Rant: Getting what you wished for

From time to time, an attorney seeks to be relieved as counsel of record on a case due to various issues between the attorney and client. In most cases, unless the client has set on a course of illegality, threatened to commit perjury or wishes to pursue fraudulent claims, the attorney must get the consent of the client or permission from the Court to withdraw as counsel of record. The most frequently cited reasons for an attorney to seek permission to be relieved as counsel are: (a) a material breakdown in the communication between attorney and client and (b) the client has ceased paying their invoices.

I recently submitted an application to the Court seeking to end my representation of a client based upon there being a material breakdown in the communication between attorney and client. The Court set down my application for a hearing next week. Normally, counsel for the other side waives their appearance at such a hearing and waits to see if the Court grants the application. If the Court grants it, the attorney applying to withdraw as counsel is relieved and the Court notifies all other attorneys on the case of the next Court date.

Sometimes, though, attorneys who love to hear themselves talk take the opportunity to notify the Court that, even though they do not oppose the applicant from being relieved from the case, they want to be present for the hearing. In this case, the AFC (attorney for the children) waived her appearance and stated she did not oppose my application to be relieved. However, my adversary, claiming that he needed to be present so that he could coordinate with the Court on the next Court date should my relief be granted, asked the Court to move the case from the morning docket next week to the afternoon docket. His doing so set off a chain reaction of emails between all attorneys on the matter and the Court. The Court insisted that he need not be present and that the Court would coordinate with all other attorneys on a new Court date. This was not good enough for “Loves to hear himself talk, Esquire” — he stated he had a right to be there. The Court – in a move likely made just to piss off this attorney, decided to grant him his wish. So now, my application to be relieved as counsel is postponed until late December and then, after that, if I am granted my request to withdraw as attorney of record, it will be at least another month to month and one half before the Court set another date.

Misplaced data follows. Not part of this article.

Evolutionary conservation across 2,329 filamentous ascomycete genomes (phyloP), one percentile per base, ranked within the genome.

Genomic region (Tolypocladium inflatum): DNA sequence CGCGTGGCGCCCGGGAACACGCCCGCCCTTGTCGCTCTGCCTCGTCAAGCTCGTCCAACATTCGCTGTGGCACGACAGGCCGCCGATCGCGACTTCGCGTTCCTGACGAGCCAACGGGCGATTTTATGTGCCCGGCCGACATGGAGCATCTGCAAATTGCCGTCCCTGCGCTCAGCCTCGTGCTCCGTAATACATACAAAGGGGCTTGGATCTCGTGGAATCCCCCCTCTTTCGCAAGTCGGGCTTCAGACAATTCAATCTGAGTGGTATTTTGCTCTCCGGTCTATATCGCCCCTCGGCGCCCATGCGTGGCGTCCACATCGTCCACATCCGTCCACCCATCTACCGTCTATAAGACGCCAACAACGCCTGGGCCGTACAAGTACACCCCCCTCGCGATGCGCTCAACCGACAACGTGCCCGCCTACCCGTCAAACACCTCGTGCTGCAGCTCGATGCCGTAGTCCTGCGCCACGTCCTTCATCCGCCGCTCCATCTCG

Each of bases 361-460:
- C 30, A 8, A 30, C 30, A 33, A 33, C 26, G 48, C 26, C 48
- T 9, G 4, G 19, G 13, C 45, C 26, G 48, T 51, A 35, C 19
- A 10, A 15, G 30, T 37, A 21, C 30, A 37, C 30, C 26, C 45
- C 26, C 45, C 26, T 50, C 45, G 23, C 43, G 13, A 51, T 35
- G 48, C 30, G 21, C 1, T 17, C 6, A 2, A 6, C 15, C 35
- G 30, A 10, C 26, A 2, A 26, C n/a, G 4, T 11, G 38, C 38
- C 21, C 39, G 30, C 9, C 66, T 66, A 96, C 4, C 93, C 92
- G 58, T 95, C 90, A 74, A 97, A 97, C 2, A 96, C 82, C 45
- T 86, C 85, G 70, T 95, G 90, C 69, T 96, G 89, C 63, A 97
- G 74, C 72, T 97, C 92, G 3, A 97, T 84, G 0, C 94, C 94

So, rather than just waive his appearance and get a Court date for a few weeks from now – Mr. Know-It-All has caused the delay he was insisting would be avoided. Be careful what you wish for!

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